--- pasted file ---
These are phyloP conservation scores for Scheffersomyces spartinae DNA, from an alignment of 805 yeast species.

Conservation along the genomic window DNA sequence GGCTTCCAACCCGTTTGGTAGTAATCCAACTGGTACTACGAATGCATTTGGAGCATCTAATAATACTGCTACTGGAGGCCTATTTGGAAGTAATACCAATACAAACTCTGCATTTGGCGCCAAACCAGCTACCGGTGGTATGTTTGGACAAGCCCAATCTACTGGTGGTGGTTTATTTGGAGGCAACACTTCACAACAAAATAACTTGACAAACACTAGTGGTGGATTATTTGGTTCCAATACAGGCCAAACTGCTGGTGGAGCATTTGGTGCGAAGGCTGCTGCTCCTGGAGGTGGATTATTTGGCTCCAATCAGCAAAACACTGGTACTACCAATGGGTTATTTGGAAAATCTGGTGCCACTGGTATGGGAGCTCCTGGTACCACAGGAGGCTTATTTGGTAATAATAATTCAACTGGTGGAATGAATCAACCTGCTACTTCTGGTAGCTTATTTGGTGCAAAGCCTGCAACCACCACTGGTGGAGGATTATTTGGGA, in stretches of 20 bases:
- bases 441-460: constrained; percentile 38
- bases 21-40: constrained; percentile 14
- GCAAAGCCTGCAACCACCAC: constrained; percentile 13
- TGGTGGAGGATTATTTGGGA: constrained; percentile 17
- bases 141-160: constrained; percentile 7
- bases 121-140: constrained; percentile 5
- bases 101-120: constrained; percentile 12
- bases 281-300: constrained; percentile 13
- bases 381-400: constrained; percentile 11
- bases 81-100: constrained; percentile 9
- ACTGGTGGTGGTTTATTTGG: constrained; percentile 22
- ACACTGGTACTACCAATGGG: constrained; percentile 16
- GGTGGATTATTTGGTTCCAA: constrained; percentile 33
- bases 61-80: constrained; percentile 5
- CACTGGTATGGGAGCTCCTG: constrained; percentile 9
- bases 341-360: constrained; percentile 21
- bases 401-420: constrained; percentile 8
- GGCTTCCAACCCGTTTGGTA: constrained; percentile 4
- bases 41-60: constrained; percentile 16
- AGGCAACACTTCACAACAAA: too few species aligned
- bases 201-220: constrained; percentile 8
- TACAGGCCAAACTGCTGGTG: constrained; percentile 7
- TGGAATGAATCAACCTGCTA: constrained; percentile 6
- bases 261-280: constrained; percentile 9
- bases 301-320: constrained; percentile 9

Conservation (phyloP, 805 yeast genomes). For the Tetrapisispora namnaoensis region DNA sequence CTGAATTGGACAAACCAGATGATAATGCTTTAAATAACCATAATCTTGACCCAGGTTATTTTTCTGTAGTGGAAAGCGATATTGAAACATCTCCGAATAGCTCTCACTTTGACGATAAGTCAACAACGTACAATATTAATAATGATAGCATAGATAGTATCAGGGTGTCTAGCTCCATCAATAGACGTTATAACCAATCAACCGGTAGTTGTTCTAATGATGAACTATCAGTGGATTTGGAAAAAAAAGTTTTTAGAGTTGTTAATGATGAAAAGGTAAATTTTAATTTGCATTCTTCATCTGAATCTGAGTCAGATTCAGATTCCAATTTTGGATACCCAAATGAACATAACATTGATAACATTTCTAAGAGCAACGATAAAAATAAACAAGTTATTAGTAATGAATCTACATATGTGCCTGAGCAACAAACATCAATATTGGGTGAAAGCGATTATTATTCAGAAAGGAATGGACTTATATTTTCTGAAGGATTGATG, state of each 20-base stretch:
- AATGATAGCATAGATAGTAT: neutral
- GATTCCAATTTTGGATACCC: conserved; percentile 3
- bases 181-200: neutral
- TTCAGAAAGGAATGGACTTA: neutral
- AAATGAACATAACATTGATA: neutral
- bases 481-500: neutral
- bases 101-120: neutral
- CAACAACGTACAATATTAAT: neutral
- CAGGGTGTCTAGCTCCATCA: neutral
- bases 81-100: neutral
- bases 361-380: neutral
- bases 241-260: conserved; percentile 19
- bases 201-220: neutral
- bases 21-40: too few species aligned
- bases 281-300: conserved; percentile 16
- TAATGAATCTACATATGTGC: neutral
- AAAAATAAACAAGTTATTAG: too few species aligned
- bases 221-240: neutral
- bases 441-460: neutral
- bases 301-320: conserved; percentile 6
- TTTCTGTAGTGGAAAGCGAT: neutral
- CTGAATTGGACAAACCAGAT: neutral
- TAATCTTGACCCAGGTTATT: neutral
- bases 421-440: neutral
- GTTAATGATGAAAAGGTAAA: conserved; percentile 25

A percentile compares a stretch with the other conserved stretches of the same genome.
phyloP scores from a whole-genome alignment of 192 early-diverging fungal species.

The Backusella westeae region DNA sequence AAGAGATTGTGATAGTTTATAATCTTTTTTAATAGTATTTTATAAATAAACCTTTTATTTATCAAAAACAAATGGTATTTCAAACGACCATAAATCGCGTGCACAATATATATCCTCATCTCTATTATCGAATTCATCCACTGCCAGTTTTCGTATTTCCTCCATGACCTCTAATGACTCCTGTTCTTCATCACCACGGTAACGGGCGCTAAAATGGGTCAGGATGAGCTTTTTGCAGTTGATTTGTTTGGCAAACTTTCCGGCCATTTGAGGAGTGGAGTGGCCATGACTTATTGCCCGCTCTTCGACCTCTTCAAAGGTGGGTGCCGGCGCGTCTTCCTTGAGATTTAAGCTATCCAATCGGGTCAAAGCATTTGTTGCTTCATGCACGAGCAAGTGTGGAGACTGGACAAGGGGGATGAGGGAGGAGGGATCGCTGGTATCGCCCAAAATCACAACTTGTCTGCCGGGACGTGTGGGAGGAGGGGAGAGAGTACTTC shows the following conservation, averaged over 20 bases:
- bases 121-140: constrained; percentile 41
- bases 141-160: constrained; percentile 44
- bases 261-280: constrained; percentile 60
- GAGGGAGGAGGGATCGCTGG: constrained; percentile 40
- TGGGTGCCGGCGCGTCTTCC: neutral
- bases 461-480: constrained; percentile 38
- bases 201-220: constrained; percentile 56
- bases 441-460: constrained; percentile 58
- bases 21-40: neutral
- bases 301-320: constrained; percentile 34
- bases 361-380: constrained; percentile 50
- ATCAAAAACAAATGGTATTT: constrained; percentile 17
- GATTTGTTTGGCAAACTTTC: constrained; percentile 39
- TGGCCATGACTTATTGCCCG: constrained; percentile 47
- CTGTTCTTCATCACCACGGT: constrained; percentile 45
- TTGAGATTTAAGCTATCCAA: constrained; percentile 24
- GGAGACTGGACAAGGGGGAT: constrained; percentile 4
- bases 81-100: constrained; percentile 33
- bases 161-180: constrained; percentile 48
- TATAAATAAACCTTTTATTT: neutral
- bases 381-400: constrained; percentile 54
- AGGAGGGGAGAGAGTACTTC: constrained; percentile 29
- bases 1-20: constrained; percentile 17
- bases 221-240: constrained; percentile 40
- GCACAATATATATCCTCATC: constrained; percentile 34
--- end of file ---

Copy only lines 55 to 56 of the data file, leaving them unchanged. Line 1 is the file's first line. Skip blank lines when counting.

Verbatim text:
phyloP scores from a whole-genome alignment of 192 early-diverging fungal species.

The Backusella westeae region DNA sequence AAGAGATTGTGATAGTTTATAATCTTTTTTAATAGTATTTTATAAATAAACCTTTTATTTATCAAAAACAAATGGTATTTCAAACGACCATAAATCGCGTGCACAATATATATCCTCATCTCTATTATCGAATTCATCCACTGCCAGTTTTCGTATTTCCTCCATGACCTCTAATGACTCCTGTTCTTCATCACCACGGTAACGGGCGCTAAAATGGGTCAGGATGAGCTTTTTGCAGTTGATTTGTTTGGCAAACTTTCCGGCCATTTGAGGAGTGGAGTGGCCATGACTTATTGCCCGCTCTTCGACCTCTTCAAAGGTGGGTGCCGGCGCGTCTTCCTTGAGATTTAAGCTATCCAATCGGGTCAAAGCATTTGTTGCTTCATGCACGAGCAAGTGTGGAGACTGGACAAGGGGGATGAGGGAGGAGGGATCGCTGGTATCGCCCAAAATCACAACTTGTCTGCCGGGACGTGTGGGAGGAGGGGAGAGAGTACTTC shows the following conservation, averaged over 20 bases: